Opposing forces are battling it out over the Fairness in Ticketing Act. A joint committee comprised of Tennessee state House and Senate members will hear arguments about the bill (HB 3437/SB 3441) tomorrow, Tuesday, Nov. 13 at Legislative Plaza in Nashville. The Fairness in Ticketing Act will be filed in the 2013 session of the Tennessee General Assembly.
Basically, it’s a fight between competitors AEG and Live Nation and their affiliated ticketing services.
On the Live Nation side: Live Nation owns primary ticketing agency Ticketmaster, and secondary ticketing service TicketsNow. Supporting the legislation in Tennessee and other states is the Fans First Coalition. In Tennessee this has taken the form of the Tennessee Sports & Entertainment Industry Coalition (TSEIC), a powerhouse group comprised of Nashville’s major venues (Bridgestone Arena, Ryman Auditorium, Grand Ole Opry, LP Field), big industry players (CAA, CMA) and dozens of major artists including Garth Brooks and Kenny Chesney. Many of these parties have exclusive agreements with Ticketmaster and/or its parent company Live Nation.
On the AEG side: eBay owns secondary ticketing outfit StubHub, which beginning next year will be exclusively used by AEG venues and its primary ticketing service AXS (as announced today). Opposing the Fairness in Ticketing Act, and similar legislation nationwide is the Fan Freedom Project, a group initially funded by StubHub. This organization wants “comprehensive reform [that] would create as much transparency in the primary market as it does in the secondary market.” The Fan Freedom Project claims the bill is designed to force fans to resell through Ticketmaster’s TicketsNow site.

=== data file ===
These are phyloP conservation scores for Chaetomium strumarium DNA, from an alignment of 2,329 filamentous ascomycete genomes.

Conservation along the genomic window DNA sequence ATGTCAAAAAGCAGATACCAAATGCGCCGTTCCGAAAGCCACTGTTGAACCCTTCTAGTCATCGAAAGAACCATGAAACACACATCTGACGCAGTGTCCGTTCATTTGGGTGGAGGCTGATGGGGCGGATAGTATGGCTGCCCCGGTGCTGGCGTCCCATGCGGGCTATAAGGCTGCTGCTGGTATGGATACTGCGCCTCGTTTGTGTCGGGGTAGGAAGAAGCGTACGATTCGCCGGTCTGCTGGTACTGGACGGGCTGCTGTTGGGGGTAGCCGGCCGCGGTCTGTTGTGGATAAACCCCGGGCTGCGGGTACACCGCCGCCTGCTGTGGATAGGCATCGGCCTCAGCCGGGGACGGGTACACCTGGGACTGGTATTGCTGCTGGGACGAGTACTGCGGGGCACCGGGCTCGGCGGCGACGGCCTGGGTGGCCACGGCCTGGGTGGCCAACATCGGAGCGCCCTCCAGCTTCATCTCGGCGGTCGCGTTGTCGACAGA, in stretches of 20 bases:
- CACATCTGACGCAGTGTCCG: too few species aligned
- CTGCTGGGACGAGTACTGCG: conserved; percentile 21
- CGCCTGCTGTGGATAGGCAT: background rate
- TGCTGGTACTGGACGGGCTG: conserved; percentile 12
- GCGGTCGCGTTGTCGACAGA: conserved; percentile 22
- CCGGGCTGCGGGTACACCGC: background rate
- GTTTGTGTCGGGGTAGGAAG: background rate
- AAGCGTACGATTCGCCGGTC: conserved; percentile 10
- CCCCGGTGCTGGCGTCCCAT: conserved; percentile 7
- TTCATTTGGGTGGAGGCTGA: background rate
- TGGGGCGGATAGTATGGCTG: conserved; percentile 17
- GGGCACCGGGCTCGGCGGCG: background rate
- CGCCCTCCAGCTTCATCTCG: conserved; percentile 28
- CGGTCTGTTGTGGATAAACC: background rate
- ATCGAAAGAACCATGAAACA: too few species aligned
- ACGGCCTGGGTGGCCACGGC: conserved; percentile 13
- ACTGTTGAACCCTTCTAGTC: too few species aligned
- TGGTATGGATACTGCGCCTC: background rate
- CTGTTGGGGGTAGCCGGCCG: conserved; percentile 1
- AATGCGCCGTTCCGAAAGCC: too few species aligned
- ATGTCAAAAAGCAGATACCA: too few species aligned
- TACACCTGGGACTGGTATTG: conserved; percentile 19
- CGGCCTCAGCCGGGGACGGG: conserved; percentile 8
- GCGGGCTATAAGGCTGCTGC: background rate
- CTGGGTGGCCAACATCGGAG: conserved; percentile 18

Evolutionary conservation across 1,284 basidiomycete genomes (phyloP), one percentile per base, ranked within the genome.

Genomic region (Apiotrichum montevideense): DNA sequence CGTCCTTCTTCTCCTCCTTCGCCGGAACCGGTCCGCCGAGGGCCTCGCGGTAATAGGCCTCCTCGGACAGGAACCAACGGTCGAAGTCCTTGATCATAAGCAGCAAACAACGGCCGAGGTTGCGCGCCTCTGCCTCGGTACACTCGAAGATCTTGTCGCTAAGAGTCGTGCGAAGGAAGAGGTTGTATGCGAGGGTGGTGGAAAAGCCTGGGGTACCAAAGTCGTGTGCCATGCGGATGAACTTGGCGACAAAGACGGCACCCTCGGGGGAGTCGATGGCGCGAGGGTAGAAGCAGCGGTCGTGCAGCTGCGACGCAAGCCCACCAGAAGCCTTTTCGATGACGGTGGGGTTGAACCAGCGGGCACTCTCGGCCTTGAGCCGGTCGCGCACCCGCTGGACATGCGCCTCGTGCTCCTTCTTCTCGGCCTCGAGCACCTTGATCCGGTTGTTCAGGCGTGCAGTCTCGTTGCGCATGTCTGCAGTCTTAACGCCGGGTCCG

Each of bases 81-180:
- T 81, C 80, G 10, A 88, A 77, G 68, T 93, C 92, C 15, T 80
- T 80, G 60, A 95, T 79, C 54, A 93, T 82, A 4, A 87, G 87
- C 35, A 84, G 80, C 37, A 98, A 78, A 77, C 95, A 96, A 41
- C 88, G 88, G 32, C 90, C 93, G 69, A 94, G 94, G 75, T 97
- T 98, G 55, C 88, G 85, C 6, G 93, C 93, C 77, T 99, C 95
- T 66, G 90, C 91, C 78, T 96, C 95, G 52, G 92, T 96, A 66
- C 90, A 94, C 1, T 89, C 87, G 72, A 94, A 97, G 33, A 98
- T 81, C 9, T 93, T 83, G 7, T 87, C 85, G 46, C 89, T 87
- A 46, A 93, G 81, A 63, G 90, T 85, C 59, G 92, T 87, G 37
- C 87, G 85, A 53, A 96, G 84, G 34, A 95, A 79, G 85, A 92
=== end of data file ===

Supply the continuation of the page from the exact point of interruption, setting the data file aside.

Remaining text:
For the most part, both groups have similar complaints about current ticketing practices, listed below. However, they disagree about whether the Fairness in Ticketing Act is the best way to resolve these issues.
Holdbacks: Large numbers of tickets are held back by artists, venues, etc. This number is hidden from members of the public, who do not know how many tickets are actually available to them.
Scalpers/resellers: Currently, scalpers can purchase hundreds of tickets and resell them at an inflated price. Even if the scalper never actually receives the tickets, he/she has prevented average consumers from buying those seats during the initial on-sale. Also, scalpers sell fake tickets for an event even before real tickets go on sale. Many ticket resellers do not disclose whether they have the tickets in hand, the face-value price, seat locations, or that they are a ticket reseller. Additionally, scalpers use websites that masquerade as being affiliated with venues, sports teams, or recording artists to mislead fans into purchasing tickets on the resale market (ex. bridgestone.nashvillearena.org).
Paperless Ticketing: The bill proposes paperless ticketing as a way to fend off scalpers and overpriced resellers, but the Fan Freedom Project says that takes control out of fans’ hands because it will “eliminate or severely restrict our choices of how we can buy, share or resell event tickets.”